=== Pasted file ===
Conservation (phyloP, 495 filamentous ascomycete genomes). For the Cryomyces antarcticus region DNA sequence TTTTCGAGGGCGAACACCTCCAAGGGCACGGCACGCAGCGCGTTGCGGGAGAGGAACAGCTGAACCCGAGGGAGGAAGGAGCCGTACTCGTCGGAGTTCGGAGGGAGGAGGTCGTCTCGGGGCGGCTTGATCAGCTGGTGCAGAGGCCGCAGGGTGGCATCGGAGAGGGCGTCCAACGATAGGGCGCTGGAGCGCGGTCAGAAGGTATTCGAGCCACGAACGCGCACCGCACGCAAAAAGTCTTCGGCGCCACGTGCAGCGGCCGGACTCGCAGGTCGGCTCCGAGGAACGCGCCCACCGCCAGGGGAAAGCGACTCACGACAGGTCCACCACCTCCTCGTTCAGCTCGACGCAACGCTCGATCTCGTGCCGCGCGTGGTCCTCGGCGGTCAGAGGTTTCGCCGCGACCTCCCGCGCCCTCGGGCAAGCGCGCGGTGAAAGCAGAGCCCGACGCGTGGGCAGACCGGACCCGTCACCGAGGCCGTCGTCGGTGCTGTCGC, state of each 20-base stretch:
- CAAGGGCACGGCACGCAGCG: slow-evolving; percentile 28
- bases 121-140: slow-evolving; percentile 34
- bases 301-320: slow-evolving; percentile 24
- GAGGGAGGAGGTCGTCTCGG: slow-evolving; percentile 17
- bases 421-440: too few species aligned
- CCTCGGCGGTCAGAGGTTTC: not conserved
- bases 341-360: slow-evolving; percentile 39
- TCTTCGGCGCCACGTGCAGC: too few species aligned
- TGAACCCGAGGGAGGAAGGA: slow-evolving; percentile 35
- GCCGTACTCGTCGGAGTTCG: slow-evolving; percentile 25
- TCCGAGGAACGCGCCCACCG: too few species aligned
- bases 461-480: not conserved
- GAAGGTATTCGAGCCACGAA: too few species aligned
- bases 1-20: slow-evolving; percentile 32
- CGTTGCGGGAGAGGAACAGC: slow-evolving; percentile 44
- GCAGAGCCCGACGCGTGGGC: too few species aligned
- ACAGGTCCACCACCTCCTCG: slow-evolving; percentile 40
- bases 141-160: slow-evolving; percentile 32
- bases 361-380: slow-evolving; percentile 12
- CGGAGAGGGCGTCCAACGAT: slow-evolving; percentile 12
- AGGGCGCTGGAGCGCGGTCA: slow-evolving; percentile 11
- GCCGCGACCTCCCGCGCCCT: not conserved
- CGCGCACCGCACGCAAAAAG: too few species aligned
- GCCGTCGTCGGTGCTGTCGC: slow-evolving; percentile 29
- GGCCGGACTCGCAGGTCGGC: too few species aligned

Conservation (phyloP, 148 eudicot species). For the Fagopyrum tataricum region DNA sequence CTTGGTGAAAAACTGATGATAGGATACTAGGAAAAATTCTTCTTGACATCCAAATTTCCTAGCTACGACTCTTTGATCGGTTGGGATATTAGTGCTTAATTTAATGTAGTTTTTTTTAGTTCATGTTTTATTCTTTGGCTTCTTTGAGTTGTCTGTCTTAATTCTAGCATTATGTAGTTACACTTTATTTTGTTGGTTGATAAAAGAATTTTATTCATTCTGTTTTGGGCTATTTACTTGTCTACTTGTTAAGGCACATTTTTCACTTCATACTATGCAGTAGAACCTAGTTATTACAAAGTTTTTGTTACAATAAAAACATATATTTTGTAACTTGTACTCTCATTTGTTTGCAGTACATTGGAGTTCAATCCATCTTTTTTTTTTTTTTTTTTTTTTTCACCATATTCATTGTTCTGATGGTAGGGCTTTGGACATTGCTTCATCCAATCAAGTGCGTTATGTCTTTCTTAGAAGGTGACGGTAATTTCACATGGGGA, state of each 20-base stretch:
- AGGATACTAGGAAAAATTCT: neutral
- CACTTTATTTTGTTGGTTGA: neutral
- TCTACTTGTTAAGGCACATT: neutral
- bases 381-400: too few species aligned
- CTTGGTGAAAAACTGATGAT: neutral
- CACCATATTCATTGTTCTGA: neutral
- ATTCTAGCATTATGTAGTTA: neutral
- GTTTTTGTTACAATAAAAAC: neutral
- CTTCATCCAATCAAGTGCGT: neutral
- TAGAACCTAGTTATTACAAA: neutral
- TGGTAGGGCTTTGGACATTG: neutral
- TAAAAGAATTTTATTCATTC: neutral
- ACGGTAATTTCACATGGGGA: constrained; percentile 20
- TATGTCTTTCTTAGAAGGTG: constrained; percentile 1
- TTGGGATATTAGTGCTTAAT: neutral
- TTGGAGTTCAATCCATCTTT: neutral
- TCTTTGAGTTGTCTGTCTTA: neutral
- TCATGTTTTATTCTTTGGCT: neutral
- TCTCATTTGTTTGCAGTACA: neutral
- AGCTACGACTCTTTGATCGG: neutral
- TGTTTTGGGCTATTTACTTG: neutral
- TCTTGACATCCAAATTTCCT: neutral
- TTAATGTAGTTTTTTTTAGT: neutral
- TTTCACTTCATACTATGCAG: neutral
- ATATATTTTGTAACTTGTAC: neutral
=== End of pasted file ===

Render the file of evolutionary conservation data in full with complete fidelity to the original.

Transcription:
Conservation (phyloP, 495 filamentous ascomycete genomes). For the Cryomyces antarcticus region DNA sequence TTTTCGAGGGCGAACACCTCCAAGGGCACGGCACGCAGCGCGTTGCGGGAGAGGAACAGCTGAACCCGAGGGAGGAAGGAGCCGTACTCGTCGGAGTTCGGAGGGAGGAGGTCGTCTCGGGGCGGCTTGATCAGCTGGTGCAGAGGCCGCAGGGTGGCATCGGAGAGGGCGTCCAACGATAGGGCGCTGGAGCGCGGTCAGAAGGTATTCGAGCCACGAACGCGCACCGCACGCAAAAAGTCTTCGGCGCCACGTGCAGCGGCCGGACTCGCAGGTCGGCTCCGAGGAACGCGCCCACCGCCAGGGGAAAGCGACTCACGACAGGTCCACCACCTCCTCGTTCAGCTCGACGCAACGCTCGATCTCGTGCCGCGCGTGGTCCTCGGCGGTCAGAGGTTTCGCCGCGACCTCCCGCGCCCTCGGGCAAGCGCGCGGTGAAAGCAGAGCCCGACGCGTGGGCAGACCGGACCCGTCACCGAGGCCGTCGTCGGTGCTGTCGC, state of each 20-base stretch:
- CAAGGGCACGGCACGCAGCG: slow-evolving; percentile 28
- bases 121-140: slow-evolving; percentile 34
- bases 301-320: slow-evolving; percentile 24
- GAGGGAGGAGGTCGTCTCGG: slow-evolving; percentile 17
- bases 421-440: too few species aligned
- CCTCGGCGGTCAGAGGTTTC: not conserved
- bases 341-360: slow-evolving; percentile 39
- TCTTCGGCGCCACGTGCAGC: too few species aligned
- TGAACCCGAGGGAGGAAGGA: slow-evolving; percentile 35
- GCCGTACTCGTCGGAGTTCG: slow-evolving; percentile 25
- TCCGAGGAACGCGCCCACCG: too few species aligned
- bases 461-480: not conserved
- GAAGGTATTCGAGCCACGAA: too few species aligned
- bases 1-20: slow-evolving; percentile 32
- CGTTGCGGGAGAGGAACAGC: slow-evolving; percentile 44
- GCAGAGCCCGACGCGTGGGC: too few species aligned
- ACAGGTCCACCACCTCCTCG: slow-evolving; percentile 40
- bases 141-160: slow-evolving; percentile 32
- bases 361-380: slow-evolving; percentile 12
- CGGAGAGGGCGTCCAACGAT: slow-evolving; percentile 12
- AGGGCGCTGGAGCGCGGTCA: slow-evolving; percentile 11
- GCCGCGACCTCCCGCGCCCT: not conserved
- CGCGCACCGCACGCAAAAAG: too few species aligned
- GCCGTCGTCGGTGCTGTCGC: slow-evolving; percentile 29
- GGCCGGACTCGCAGGTCGGC: too few species aligned

Conservation (phyloP, 148 eudicot species). For the Fagopyrum tataricum region DNA sequence CTTGGTGAAAAACTGATGATAGGATACTAGGAAAAATTCTTCTTGACATCCAAATTTCCTAGCTACGACTCTTTGATCGGTTGGGATATTAGTGCTTAATTTAATGTAGTTTTTTTTAGTTCATGTTTTATTCTTTGGCTTCTTTGAGTTGTCTGTCTTAATTCTAGCATTATGTAGTTACACTTTATTTTGTTGGTTGATAAAAGAATTTTATTCATTCTGTTTTGGGCTATTTACTTGTCTACTTGTTAAGGCACATTTTTCACTTCATACTATGCAGTAGAACCTAGTTATTACAAAGTTTTTGTTACAATAAAAACATATATTTTGTAACTTGTACTCTCATTTGTTTGCAGTACATTGGAGTTCAATCCATCTTTTTTTTTTTTTTTTTTTTTTTCACCATATTCATTGTTCTGATGGTAGGGCTTTGGACATTGCTTCATCCAATCAAGTGCGTTATGTCTTTCTTAGAAGGTGACGGTAATTTCACATGGGGA, state of each 20-base stretch:
- AGGATACTAGGAAAAATTCT: neutral
- CACTTTATTTTGTTGGTTGA: neutral
- TCTACTTGTTAAGGCACATT: neutral
- bases 381-400: too few species aligned
- CTTGGTGAAAAACTGATGAT: neutral
- CACCATATTCATTGTTCTGA: neutral
- ATTCTAGCATTATGTAGTTA: neutral
- GTTTTTGTTACAATAAAAAC: neutral
- CTTCATCCAATCAAGTGCGT: neutral
- TAGAACCTAGTTATTACAAA: neutral
- TGGTAGGGCTTTGGACATTG: neutral
- TAAAAGAATTTTATTCATTC: neutral
- ACGGTAATTTCACATGGGGA: constrained; percentile 20
- TATGTCTTTCTTAGAAGGTG: constrained; percentile 1
- TTGGGATATTAGTGCTTAAT: neutral
- TTGGAGTTCAATCCATCTTT: neutral
- TCTTTGAGTTGTCTGTCTTA: neutral
- TCATGTTTTATTCTTTGGCT: neutral
- TCTCATTTGTTTGCAGTACA: neutral
- AGCTACGACTCTTTGATCGG: neutral
- TGTTTTGGGCTATTTACTTG: neutral
- TCTTGACATCCAAATTTCCT: neutral
- TTAATGTAGTTTTTTTTAGT: neutral
- TTTCACTTCATACTATGCAG: neutral
- ATATATTTTGTAACTTGTAC: neutral